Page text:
Every so often I seem to with no great pre-meditation happen upon a double-feature, one entirely of my and my viewing partner’s own devising, that really stands out. This year it was viewing Mud and Disconnect back-to-back at Philly Landmark Theatres.
Here Jeff Nichols strikes again with another great film. The scary thing is that he really makes it look fairly easy when we all know it’s not. There’s a lot more to Mud than meets the eye such as coming-of-age, a classic tale of unrequited love, a southern Gothic tale of river-life with just an allusion to recent realities treated in nearly a magical realist way. It’s a film that just may grow over time both with myself and in the public consciousness.
18. The Counselor
If there was one prediction I had going into Awards season, and “List Season”, it was that I’d see The Counselor on a Best and a Worst list. I did. This is one of those films where I get the arguments against it. It’s one of those films where you either go along for the ride and appreciate it or you can just never get into it for any number of reasons. It certainly settles itself into the world its building eschewing getting over-concerned with the intricacies of the illegal activities being planned, and also builds a world prior to more firmly entrenching its characters. It’s got a unique brand of dialogue you’ll love or loath; all that and more are things I too as part of why enjoyed this film. Aside from the stories within the story that matter and the introspective, philosophizing criminals.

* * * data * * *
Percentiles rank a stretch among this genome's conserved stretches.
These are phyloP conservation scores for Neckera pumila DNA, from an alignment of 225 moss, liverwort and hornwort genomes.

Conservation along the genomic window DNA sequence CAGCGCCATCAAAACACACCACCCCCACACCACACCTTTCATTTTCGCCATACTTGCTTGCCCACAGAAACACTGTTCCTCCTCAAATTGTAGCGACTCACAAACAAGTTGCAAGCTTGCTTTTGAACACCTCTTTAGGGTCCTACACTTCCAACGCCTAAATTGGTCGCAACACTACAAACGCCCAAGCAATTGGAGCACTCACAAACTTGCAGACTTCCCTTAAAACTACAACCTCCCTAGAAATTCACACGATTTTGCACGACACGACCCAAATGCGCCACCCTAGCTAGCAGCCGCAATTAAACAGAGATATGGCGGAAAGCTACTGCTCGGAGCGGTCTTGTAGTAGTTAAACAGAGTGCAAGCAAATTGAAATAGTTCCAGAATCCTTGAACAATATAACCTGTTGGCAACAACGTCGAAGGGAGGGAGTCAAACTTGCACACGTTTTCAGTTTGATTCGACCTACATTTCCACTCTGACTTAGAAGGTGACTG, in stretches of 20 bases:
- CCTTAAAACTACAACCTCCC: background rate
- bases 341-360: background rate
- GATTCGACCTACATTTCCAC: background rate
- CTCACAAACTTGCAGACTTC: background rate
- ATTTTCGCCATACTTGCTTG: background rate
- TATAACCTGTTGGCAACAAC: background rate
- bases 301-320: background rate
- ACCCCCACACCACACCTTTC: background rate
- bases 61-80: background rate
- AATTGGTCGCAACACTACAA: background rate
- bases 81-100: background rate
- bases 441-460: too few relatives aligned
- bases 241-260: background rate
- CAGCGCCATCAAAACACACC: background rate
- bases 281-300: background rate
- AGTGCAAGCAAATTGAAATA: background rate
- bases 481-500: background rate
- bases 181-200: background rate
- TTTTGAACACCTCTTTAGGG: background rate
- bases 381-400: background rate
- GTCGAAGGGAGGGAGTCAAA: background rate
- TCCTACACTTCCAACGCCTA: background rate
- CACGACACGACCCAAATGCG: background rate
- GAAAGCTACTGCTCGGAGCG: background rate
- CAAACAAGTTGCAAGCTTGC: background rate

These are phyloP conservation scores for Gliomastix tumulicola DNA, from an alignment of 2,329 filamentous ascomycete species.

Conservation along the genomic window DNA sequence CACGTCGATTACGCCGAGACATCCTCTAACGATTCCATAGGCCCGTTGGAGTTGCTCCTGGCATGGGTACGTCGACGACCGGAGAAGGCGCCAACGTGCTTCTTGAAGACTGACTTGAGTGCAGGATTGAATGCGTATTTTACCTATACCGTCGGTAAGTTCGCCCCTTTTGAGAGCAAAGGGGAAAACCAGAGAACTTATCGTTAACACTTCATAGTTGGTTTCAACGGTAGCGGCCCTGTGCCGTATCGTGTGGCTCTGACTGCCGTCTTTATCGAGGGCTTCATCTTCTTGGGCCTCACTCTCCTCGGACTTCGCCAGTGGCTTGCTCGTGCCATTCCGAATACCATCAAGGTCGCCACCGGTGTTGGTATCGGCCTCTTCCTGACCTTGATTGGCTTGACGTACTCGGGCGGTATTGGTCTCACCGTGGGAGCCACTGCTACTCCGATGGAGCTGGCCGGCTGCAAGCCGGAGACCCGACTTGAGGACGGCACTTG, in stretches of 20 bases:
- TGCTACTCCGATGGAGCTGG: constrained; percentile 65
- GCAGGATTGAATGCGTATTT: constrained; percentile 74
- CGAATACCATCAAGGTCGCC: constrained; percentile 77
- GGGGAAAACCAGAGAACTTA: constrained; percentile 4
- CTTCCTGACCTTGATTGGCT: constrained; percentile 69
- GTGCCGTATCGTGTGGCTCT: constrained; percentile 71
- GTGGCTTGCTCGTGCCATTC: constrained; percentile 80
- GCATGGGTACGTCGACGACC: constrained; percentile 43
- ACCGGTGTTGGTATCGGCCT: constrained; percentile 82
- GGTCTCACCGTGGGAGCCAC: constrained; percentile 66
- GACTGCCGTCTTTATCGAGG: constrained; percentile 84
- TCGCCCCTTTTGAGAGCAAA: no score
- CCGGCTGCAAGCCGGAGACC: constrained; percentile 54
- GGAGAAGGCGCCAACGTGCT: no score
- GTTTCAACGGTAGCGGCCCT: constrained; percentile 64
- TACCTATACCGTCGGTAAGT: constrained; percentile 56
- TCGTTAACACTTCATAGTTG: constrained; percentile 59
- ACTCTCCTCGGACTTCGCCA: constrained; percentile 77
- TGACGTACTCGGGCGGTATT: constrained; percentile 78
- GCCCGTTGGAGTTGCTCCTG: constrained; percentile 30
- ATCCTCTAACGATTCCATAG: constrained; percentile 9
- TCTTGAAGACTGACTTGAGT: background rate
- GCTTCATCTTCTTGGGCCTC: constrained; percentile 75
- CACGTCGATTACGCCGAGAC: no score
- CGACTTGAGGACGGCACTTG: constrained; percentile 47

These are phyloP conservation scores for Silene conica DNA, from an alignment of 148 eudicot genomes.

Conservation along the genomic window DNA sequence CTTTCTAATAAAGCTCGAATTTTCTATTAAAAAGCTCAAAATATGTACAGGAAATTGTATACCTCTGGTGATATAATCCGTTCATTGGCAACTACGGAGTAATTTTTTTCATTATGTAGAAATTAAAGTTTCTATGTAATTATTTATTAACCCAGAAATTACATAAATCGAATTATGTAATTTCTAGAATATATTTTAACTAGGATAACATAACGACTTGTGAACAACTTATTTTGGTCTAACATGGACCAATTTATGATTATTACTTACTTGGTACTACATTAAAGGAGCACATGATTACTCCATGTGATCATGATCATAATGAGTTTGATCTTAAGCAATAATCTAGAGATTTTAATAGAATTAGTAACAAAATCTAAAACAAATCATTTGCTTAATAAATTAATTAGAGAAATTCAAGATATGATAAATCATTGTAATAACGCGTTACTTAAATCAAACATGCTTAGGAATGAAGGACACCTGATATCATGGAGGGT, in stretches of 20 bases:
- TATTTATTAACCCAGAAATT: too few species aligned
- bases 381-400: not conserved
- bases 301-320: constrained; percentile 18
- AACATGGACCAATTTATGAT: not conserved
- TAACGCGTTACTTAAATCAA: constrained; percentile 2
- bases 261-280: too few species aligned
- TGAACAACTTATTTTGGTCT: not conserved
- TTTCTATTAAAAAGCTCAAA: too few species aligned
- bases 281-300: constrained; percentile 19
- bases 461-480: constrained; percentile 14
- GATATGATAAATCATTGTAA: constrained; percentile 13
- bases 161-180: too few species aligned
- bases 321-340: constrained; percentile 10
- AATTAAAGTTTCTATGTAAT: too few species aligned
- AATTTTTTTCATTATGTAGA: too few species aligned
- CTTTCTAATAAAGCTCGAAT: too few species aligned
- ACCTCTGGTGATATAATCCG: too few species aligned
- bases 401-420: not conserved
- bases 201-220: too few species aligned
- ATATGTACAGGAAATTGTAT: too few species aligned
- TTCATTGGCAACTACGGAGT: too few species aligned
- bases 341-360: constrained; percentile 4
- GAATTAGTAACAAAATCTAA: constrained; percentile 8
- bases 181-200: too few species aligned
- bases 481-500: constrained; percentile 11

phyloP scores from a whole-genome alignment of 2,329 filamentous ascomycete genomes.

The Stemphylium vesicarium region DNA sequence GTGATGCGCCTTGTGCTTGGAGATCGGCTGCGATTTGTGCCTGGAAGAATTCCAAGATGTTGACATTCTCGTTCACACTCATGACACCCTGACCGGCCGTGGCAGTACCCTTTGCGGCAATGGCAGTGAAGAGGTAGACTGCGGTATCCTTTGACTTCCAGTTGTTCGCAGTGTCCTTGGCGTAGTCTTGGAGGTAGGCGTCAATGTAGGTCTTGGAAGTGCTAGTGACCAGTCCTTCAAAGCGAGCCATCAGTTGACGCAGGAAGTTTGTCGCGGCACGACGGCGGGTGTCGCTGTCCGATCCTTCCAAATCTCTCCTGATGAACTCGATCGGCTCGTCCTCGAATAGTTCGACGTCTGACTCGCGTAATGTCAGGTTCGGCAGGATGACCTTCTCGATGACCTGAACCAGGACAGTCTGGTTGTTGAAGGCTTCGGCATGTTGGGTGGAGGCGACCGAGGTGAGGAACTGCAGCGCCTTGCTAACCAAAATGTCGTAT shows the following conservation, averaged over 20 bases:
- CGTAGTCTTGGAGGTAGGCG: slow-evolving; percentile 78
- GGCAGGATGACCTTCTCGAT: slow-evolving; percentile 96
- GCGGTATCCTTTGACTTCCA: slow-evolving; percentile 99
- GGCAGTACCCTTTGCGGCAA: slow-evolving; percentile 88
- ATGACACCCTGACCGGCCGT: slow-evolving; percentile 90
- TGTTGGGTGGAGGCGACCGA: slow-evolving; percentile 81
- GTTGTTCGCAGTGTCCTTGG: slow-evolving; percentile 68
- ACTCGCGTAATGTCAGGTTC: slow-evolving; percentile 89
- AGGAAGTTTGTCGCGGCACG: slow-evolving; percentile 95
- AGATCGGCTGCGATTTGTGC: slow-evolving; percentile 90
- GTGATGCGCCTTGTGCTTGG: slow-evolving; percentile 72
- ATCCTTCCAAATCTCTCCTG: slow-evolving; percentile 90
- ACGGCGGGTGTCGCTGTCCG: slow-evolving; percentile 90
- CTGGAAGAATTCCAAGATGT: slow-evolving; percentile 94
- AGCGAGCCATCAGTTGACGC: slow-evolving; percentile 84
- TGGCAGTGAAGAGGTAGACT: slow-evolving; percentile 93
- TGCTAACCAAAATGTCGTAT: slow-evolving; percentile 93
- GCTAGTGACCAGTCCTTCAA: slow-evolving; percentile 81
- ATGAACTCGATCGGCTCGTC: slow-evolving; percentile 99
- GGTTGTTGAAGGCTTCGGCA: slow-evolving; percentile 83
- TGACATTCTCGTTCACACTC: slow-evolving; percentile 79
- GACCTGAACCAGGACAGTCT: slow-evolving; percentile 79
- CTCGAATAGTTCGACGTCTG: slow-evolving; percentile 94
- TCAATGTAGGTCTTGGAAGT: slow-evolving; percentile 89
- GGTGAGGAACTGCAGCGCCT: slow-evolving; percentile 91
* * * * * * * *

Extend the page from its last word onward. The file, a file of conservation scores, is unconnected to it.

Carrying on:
I’ve seen quite a few of Ridley Scott’s films and he never tried anything like this and it’s worth looking in to for that fact alone.
17. The Way, Way Back
I like to send out a one tweet reaction to almost all the films I see. Part of why that is, is that I’m attempting to succinctly encapsulate my thoughts and preserve them for later reference.
Here’s what I said with regards to The Way, Way Back:
“The Way, Way Back” is quite exceptional. It’s hilarious, heartfelt, dramatic and full of wonderful performances by a spot-on cast.